If something seems too good to be true, it probably is.

Whilst adventure is the primary element to the game, combat does play a part. Of course it is not the standard turn based that comes with the XP engine. That style of combat would neither suit the style nor the mood of the game. Instead combats are real time onscreen encounters requiring you to be facing the enemy and hitting the S key whenever it gets within range. You can also hit the D key to give the boy temporary defence but it's very short-lived. Since at this stage the only thing in the inventory that is bigger than a candle is the battered and raggedy teddy bear that was discovered in the room our hero woke up that's obviously his weapon. Needs must it seems, and if Imagine Dragons can make plush toys into weapons anyone can. Though the worse-for-wear bear does pack a bit of a punch and enables you to continue. In fact the bear is more important than first assumed.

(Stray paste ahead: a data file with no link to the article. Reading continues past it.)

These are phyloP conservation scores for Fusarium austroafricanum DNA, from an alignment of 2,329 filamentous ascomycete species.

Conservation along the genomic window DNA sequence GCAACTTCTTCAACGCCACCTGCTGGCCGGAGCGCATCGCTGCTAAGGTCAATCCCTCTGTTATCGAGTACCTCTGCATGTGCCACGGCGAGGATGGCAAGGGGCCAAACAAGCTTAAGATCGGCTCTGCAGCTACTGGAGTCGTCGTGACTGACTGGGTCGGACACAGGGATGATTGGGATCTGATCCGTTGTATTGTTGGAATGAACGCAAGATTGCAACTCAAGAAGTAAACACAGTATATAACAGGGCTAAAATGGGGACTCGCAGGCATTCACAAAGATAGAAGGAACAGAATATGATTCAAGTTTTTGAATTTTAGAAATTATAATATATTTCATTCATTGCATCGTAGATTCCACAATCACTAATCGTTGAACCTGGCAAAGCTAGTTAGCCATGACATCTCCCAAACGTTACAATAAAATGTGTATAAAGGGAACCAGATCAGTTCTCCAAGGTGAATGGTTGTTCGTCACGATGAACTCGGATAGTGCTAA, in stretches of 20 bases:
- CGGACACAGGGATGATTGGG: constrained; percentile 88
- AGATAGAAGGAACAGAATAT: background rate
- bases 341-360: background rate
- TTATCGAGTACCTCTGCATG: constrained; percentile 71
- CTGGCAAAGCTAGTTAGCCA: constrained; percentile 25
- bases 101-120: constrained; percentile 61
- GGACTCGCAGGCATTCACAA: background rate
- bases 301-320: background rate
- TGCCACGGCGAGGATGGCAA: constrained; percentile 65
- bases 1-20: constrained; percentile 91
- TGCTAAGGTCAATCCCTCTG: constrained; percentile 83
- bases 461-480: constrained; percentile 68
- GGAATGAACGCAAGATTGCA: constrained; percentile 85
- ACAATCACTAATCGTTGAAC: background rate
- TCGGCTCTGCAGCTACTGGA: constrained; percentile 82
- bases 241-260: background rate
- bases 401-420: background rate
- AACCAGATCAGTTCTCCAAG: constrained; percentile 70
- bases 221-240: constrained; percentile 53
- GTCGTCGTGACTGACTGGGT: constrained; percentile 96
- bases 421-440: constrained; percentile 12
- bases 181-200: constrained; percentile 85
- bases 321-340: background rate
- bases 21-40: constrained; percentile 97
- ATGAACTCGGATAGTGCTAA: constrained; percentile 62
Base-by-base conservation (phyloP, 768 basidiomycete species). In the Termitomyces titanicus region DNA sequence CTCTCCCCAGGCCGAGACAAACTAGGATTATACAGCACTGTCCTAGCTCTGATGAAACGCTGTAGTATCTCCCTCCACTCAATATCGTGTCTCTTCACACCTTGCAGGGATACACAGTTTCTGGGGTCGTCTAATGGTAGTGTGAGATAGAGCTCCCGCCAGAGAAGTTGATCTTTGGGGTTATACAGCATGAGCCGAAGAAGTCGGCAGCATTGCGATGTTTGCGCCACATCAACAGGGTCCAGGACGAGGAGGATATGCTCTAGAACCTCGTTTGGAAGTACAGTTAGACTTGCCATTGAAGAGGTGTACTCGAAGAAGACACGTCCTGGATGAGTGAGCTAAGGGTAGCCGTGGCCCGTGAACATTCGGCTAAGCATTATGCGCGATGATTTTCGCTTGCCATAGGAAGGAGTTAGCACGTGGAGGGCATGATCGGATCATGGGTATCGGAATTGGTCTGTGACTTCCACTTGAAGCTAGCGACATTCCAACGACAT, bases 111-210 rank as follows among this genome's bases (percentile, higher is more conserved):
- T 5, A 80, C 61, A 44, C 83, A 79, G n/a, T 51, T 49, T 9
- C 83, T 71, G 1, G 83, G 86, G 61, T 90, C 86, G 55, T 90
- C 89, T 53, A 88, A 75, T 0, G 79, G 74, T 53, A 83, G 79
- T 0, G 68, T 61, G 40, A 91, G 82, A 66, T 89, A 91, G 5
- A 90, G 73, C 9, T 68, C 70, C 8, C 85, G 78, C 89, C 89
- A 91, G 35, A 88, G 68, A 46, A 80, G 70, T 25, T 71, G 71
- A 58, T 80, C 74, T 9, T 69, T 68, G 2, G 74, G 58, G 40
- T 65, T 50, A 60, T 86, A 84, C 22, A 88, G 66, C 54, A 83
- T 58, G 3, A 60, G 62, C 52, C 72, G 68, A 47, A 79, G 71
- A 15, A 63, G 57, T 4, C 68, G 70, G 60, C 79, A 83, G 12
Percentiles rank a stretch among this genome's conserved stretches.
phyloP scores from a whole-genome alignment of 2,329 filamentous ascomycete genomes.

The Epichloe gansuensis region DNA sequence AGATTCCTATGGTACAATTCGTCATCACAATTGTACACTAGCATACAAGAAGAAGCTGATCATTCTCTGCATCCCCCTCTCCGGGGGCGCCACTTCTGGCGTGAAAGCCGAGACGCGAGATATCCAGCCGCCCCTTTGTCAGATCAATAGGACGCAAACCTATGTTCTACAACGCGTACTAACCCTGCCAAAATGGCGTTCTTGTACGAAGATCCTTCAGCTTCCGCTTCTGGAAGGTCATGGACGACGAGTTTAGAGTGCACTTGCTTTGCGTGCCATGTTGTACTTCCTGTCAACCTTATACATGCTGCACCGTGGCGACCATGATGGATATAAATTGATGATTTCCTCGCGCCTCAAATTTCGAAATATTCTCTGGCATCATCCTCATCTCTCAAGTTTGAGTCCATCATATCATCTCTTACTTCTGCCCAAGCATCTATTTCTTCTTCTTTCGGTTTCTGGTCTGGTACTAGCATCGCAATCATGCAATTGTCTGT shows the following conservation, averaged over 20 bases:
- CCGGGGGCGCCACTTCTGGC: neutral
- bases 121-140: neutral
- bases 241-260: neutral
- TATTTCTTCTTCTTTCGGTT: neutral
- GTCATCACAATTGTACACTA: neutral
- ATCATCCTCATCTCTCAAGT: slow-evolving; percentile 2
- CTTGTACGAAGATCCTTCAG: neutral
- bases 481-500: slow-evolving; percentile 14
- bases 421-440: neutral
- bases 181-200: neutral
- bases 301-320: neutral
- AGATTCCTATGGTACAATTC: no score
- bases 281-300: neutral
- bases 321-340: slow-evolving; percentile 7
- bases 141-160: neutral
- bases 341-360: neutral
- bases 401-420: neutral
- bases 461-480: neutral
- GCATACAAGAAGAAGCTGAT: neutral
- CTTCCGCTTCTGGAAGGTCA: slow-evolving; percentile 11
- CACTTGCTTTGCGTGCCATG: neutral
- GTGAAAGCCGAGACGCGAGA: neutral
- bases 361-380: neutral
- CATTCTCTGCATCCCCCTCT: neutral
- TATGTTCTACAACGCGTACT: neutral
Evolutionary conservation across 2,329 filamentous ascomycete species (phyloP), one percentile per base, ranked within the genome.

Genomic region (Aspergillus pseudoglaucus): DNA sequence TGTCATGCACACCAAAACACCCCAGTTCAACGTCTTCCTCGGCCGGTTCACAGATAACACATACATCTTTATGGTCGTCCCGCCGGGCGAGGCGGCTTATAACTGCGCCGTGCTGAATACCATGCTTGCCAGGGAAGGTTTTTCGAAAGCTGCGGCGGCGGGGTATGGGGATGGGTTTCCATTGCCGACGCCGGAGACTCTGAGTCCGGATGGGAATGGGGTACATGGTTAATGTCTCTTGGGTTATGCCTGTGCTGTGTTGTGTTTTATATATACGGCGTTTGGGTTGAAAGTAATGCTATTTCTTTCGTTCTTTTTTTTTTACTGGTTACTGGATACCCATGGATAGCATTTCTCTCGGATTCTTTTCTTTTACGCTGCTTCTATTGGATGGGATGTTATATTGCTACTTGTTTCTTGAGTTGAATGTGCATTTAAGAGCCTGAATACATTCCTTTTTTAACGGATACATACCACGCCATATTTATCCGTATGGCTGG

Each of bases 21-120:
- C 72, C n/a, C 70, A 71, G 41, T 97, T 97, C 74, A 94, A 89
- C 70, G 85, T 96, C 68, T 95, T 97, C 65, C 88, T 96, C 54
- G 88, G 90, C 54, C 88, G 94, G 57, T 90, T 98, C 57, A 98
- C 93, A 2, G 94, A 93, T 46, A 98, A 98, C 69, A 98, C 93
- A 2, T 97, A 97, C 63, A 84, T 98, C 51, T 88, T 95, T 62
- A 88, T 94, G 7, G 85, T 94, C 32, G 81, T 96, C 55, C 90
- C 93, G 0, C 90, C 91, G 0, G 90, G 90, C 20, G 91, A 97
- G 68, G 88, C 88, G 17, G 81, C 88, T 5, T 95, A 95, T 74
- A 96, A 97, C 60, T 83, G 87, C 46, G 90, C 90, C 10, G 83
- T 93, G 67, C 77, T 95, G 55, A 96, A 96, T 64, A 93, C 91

Soon after your first combat encounter, you find a room with a young boy strapped to a hospital bed in need of a precise dose of morphine in order to feel better. Once you've worked out the puzzle and administered the dose you find yourself in a cleaner version of the same room, in which you discover one of the bear's missing eyes, if you decide to take it the bear speaks to you, thanking you for repairing him and promising to stay with you until the end. So it seems that not only is the rescue of your sister an important goal, the remaking of the bear, or what it represents, will also be needed in order to succeed. It is at this point you realise the importance of the W key (not Z as indicated in the in-game control description) as it allows you to scan a room to discover if there are any useful items in it, though not where they are located. However according to the manual that action also consumes some of your willpower so use it sparingly.